Going to the Ekka? Here are the best ways to avoid getting sick with COVID-19, monkeypox or the flu – Michmutters

Going to the Ekka? Here are the best ways to avoid getting sick with COVID-19, monkeypox or the flu

As throngs of people flock to the Ekka showgrounds, authorities are concerned about a potential spike in COVID-19 and influenza cases in the Queensland community.

A string of illnesses remain in the community with COVID cases still high, the flu season not yet over and cases of monkeypox being reported interstate.

With some 1,300 head of cattle at the showgrounds, health authorities have also added a potentially devastating foot-and-mouth-disease outbreak to their list of concerns, though the risk remains low.

Back after a two-year COVID-induced hiatus, Ekka crowds have exceeded expectations with people steadily streaming through the gates.

Virologist Lara Herrero said the Ekka event would inevitably lead to a spike in transmission of both COVID and the flu.

“I have absolutely no doubt there will be an increase in transmission for an event like that — it’s simple mathematics,” she said.

Dr Lara Herrero in the lab wearing a lab gown.
Lara Herrero says the Ekka is likely to cause a jump in cases. (Supplied: Griffith University)

So how can you safely hit the Ekka to devour a dagwood dog without getting sick?

Here are Dr Herrero’s five key pieces of advice:

1. Don’t get slack

Dr Herrero reminded those hitting the show to stay vigilant by employing all the usual tactics.

“Monitor for any symptoms at all,” she said.

“Try your best to keep that 1.5 meters of social distancing where you can.

“Bring your own alcohol wipes and hand sanitiser.

“Avoid shaking hands and hugging — I would still opt to first bump or wave.”

2. Wear a mask

People stand in front of toys at a show.
Queenslanders at Brisbane’s Ekka Show — some masked up and others not.(ABC News: Marton Dobras)

You know the drill.

Free masks will be available upon entry to the showgrounds. If in doubt, mask up.

Queensland Agriculture Minister Mark Furner said he was impressed with the “reasonable amount of people wearing a mask”.

“Bring your mask along or get one on entry, make sure your protected and you’ll have no issues,” he said.

Queensland Health has encouraged everyone at the Ekka to wear a face mask, “not only for themselves but for every other person who is there to celebrate safely”.

Dr Herrero said she had no doubt people who live in the regions that come to the Ekka and return home to regional and rural areas will bring infection back with them.

“We have more cases in the city because we have more people, we’re living in a high-density community with more cases.

“So by sheer numbers, I have no doubt transmission on the regions will go up.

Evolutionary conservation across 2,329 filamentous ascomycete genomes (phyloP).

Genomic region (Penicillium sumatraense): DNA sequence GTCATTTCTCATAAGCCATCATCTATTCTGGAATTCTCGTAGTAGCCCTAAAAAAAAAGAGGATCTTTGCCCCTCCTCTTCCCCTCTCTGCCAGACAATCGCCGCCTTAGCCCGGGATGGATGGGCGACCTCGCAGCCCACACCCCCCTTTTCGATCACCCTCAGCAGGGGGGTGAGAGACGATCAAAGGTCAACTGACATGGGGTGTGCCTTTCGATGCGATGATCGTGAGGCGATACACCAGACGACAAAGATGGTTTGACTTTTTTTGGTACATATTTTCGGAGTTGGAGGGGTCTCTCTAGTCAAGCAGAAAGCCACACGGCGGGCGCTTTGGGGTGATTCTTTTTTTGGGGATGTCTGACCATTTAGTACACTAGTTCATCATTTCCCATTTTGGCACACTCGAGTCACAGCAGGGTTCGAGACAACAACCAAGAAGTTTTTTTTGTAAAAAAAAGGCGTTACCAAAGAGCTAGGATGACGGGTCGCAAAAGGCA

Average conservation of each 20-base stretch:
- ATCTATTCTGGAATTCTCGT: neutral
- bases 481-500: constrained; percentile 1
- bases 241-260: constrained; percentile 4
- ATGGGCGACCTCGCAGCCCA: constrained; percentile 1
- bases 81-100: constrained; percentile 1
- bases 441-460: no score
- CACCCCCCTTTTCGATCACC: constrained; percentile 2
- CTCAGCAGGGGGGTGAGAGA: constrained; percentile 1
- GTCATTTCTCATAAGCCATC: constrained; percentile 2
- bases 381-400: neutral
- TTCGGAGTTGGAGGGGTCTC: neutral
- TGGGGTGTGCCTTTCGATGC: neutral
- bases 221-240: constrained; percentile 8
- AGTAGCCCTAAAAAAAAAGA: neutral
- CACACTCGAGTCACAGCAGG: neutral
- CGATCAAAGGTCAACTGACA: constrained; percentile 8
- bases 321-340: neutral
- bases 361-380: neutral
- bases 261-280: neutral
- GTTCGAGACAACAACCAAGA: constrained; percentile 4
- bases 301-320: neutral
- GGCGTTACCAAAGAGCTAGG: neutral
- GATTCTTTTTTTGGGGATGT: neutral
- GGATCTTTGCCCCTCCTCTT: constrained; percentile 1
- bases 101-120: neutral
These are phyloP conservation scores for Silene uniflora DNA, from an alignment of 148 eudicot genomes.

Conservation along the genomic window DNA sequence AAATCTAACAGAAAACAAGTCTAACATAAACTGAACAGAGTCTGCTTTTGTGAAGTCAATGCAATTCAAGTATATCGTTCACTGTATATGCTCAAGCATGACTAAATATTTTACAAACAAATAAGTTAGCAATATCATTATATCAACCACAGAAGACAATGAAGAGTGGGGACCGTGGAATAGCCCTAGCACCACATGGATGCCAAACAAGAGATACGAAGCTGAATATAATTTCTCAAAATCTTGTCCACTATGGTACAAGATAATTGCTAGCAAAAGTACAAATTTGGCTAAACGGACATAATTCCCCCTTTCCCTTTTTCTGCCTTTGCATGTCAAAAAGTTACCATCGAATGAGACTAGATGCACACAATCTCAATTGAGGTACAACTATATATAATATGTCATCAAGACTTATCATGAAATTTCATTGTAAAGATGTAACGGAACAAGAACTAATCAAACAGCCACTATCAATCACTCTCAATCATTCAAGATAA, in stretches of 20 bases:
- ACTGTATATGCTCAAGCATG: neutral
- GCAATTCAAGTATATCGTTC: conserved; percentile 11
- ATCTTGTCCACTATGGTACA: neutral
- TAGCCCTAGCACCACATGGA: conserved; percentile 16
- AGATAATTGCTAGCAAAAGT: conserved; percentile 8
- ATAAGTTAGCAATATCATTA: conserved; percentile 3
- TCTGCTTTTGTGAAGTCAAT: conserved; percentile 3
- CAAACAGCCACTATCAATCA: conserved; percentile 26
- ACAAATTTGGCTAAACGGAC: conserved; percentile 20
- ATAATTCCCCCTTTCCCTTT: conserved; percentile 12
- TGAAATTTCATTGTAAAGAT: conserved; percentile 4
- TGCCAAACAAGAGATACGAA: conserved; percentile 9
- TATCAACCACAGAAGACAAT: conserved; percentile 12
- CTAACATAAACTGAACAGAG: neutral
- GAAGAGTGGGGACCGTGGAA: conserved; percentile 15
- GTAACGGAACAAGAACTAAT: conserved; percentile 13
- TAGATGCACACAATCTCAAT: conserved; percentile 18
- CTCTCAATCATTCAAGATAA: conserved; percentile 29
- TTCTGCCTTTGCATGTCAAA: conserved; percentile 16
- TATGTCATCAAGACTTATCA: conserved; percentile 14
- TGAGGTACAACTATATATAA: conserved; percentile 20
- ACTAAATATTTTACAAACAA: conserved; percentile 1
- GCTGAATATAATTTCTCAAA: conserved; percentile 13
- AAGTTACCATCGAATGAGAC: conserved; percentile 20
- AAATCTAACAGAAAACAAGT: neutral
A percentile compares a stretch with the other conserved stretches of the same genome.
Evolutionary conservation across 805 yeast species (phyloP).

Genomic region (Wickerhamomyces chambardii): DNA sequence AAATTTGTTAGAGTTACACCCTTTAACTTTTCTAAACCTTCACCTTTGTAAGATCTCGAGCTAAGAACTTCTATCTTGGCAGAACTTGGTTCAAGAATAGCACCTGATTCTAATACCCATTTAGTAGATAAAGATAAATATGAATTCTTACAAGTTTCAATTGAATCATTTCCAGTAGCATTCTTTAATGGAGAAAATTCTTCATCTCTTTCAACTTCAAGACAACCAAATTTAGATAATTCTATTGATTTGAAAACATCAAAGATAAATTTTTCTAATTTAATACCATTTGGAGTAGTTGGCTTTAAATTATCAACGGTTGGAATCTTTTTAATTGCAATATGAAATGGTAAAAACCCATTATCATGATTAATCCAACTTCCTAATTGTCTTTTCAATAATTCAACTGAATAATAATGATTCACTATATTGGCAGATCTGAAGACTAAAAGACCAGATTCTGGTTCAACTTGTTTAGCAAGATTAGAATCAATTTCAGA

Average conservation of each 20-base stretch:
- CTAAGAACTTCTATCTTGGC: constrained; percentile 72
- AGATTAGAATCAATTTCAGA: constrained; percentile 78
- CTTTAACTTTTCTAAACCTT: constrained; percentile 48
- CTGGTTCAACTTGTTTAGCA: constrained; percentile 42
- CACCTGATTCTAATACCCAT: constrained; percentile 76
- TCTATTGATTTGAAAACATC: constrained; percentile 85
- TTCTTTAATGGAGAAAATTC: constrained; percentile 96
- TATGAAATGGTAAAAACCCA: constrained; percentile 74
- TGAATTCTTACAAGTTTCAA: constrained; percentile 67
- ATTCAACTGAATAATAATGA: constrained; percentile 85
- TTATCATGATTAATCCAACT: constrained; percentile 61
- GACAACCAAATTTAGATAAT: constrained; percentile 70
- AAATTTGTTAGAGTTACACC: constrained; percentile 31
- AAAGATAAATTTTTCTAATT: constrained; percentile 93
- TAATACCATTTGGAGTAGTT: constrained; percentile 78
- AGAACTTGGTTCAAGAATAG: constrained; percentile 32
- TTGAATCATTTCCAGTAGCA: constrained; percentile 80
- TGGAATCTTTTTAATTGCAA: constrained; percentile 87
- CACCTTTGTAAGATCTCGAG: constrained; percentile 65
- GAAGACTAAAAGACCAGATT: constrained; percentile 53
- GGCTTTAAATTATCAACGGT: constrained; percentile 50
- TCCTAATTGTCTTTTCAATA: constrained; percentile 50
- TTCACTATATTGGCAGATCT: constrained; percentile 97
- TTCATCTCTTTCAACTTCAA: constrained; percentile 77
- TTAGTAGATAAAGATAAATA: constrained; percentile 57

“It’s a good idea for those people returning to regional and remote areas to wear a mask for 24-48 hours to stop transmission to vulnerable people”

3. Stay away if unwell

“The Ekka is all about community spirit so if you have any symptoms, no matter how mild, have a bit of community spirit and stay at home,” Dr Herrero said.

Mr Furner advised anyone feeling under the weather to stay well away from the showgrounds, get tested and isolate.

“We don’t want people coming here spreading illness, whether it be the flu or COVID,” he said.

“Keep away if you’re feeling unwell and get tested.”

4. Wash your shoes and clothes of foreign dirt

People look at animals at royal show.
Ekka show visitors should maintain good hand hygiene when playing with the agricultural animals amid fears of a foot-and-mouth-disease outbreak.(ABC News: Marton Dobras)

The Ekka show is the largest showing of stud beef in the southern hemisphere with some 1,300 head of cattle at the showgrounds.

This has sparked fears of a foot-and-mouth-disease outbreak that could cost the industry an estimated $80 billion.

Federal Agriculture Minister Murray Wyatt estimated there was an 11.6 per cent risk of a potentially devastating outbreak occurring which would trigger a 72-hour national livestock standstill and longer-term movement controls on animals.

A preventive task force has been established with border security on-site.

Dr Herrero strongly advised people who live in agricultural areas to wash their shoes and clothes of dirt or mud from any other agricultural region to avoid an outbreak of foot-and-mouth disease.

With one case of monkeypox recorded in Queensland, authorities are also asking patrons to stay vigilant and monitor for symptoms.

5. Get vaccinated

A vial rests on a gause swab with monkeypox written on it
Monkeypox vaccine is not yet available to the Australian public.(Reuters: Given Ruvic)

With a little more than three weeks of winter remaining, most of you would have had your COVID and flu vaccines by now.

the fourth COVID vaccine orwinter shot” is available for all Australians over the age of 30, as well as:

  • People aged 16 years and above who are severely immunocompromised
  • People aged 16 years and above who have a medical condition that increases the risk of severe COVID-19 illness
  • People aged 16 years and above who have disabilities with significant, complex, or multiple health issues, which increase the risk of poor outcomes from COVID-19 infection.


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